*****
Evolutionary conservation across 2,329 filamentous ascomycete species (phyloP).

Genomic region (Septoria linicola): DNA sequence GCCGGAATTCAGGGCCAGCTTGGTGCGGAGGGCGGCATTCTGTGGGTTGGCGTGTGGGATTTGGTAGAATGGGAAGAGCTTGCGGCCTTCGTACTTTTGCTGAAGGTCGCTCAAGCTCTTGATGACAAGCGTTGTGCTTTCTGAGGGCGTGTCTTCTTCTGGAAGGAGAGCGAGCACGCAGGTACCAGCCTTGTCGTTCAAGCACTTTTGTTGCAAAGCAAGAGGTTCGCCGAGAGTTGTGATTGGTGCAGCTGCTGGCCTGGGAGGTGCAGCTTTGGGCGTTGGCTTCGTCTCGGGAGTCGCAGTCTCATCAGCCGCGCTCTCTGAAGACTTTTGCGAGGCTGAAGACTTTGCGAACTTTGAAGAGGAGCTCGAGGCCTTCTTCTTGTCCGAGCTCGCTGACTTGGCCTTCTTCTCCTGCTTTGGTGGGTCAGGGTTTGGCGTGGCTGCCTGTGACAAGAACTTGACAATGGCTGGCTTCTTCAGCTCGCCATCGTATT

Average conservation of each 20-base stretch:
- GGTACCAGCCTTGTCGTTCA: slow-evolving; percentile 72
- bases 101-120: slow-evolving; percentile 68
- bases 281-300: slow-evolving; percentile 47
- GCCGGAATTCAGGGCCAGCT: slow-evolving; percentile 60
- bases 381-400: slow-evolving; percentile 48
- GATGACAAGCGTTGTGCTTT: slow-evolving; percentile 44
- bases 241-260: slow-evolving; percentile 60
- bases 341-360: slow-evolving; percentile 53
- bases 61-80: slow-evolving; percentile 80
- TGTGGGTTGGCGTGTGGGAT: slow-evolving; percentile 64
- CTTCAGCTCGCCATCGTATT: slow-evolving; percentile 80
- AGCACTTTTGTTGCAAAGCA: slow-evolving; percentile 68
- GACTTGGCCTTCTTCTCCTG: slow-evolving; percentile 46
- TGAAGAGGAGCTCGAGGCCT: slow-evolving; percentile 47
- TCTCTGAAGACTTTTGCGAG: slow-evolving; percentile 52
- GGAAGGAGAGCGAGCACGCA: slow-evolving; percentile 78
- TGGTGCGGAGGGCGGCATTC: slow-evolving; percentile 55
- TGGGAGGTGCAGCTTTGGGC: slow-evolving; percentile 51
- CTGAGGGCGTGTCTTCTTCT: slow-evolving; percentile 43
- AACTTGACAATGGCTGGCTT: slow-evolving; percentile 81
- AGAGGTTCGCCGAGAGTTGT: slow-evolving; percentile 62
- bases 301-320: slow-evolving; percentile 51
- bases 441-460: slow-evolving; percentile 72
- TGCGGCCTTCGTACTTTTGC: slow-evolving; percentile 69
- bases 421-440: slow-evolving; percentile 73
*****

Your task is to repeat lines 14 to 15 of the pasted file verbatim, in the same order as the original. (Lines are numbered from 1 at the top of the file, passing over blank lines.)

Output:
- CTTCAGCTCGCCATCGTATT: slow-evolving; percentile 80
- AGCACTTTTGTTGCAAAGCA: slow-evolving; percentile 68